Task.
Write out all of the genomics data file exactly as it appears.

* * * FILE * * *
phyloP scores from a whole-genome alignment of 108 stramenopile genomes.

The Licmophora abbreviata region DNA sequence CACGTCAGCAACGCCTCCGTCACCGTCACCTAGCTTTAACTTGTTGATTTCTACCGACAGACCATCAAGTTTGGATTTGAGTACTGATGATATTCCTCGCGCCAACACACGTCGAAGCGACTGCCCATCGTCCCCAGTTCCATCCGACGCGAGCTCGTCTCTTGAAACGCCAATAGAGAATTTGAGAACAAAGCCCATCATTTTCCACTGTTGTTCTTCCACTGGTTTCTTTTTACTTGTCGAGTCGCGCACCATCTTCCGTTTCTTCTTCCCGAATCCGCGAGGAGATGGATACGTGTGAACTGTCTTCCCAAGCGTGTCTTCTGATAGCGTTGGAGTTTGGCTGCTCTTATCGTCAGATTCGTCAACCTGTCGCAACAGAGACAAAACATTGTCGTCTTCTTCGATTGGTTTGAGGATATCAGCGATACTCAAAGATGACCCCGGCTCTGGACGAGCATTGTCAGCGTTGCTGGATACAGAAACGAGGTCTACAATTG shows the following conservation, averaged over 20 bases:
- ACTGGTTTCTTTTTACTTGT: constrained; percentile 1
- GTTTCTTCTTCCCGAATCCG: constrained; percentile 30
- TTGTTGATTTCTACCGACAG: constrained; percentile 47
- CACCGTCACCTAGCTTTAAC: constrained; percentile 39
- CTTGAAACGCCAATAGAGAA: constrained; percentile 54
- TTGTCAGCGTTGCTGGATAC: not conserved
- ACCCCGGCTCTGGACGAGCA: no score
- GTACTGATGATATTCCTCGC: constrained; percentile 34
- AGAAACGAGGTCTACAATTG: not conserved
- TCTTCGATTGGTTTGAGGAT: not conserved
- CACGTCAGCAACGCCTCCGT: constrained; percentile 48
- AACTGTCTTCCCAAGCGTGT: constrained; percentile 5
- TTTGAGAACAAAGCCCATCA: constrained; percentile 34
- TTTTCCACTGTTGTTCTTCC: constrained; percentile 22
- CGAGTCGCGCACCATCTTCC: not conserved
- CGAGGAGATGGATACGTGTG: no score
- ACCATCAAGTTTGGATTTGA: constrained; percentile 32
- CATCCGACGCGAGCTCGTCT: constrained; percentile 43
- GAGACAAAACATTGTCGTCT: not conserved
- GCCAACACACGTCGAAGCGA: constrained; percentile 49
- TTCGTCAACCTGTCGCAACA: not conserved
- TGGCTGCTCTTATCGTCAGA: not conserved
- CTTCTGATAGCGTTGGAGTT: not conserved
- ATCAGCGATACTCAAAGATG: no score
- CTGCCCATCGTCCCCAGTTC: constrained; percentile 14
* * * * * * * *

phyloP scores from a whole-genome alignment of 108 stramenopile genomes.

The Licmophora abbreviata region DNA sequence CACGTCAGCAACGCCTCCGTCACCGTCACCTAGCTTTAACTTGTTGATTTCTACCGACAGACCATCAAGTTTGGATTTGAGTACTGATGATATTCCTCGCGCCAACACACGTCGAAGCGACTGCCCATCGTCCCCAGTTCCATCCGACGCGAGCTCGTCTCTTGAAACGCCAATAGAGAATTTGAGAACAAAGCCCATCATTTTCCACTGTTGTTCTTCCACTGGTTTCTTTTTACTTGTCGAGTCGCGCACCATCTTCCGTTTCTTCTTCCCGAATCCGCGAGGAGATGGATACGTGTGAACTGTCTTCCCAAGCGTGTCTTCTGATAGCGTTGGAGTTTGGCTGCTCTTATCGTCAGATTCGTCAACCTGTCGCAACAGAGACAAAACATTGTCGTCTTCTTCGATTGGTTTGAGGATATCAGCGATACTCAAAGATGACCCCGGCTCTGGACGAGCATTGTCAGCGTTGCTGGATACAGAAACGAGGTCTACAATTG shows the following conservation, averaged over 20 bases:
- ACTGGTTTCTTTTTACTTGT: constrained; percentile 1
- GTTTCTTCTTCCCGAATCCG: constrained; percentile 30
- TTGTTGATTTCTACCGACAG: constrained; percentile 47
- CACCGTCACCTAGCTTTAAC: constrained; percentile 39
- CTTGAAACGCCAATAGAGAA: constrained; percentile 54
- TTGTCAGCGTTGCTGGATAC: not conserved
- ACCCCGGCTCTGGACGAGCA: no score
- GTACTGATGATATTCCTCGC: constrained; percentile 34
- AGAAACGAGGTCTACAATTG: not conserved
- TCTTCGATTGGTTTGAGGAT: not conserved
- CACGTCAGCAACGCCTCCGT: constrained; percentile 48
- AACTGTCTTCCCAAGCGTGT: constrained; percentile 5
- TTTGAGAACAAAGCCCATCA: constrained; percentile 34
- TTTTCCACTGTTGTTCTTCC: constrained; percentile 22
- CGAGTCGCGCACCATCTTCC: not conserved
- CGAGGAGATGGATACGTGTG: no score
- ACCATCAAGTTTGGATTTGA: constrained; percentile 32
- CATCCGACGCGAGCTCGTCT: constrained; percentile 43
- GAGACAAAACATTGTCGTCT: not conserved
- GCCAACACACGTCGAAGCGA: constrained; percentile 49
- TTCGTCAACCTGTCGCAACA: not conserved
- TGGCTGCTCTTATCGTCAGA: not conserved
- CTTCTGATAGCGTTGGAGTT: not conserved
- ATCAGCGATACTCAAAGATG: no score
- CTGCCCATCGTCCCCAGTTC: constrained; percentile 14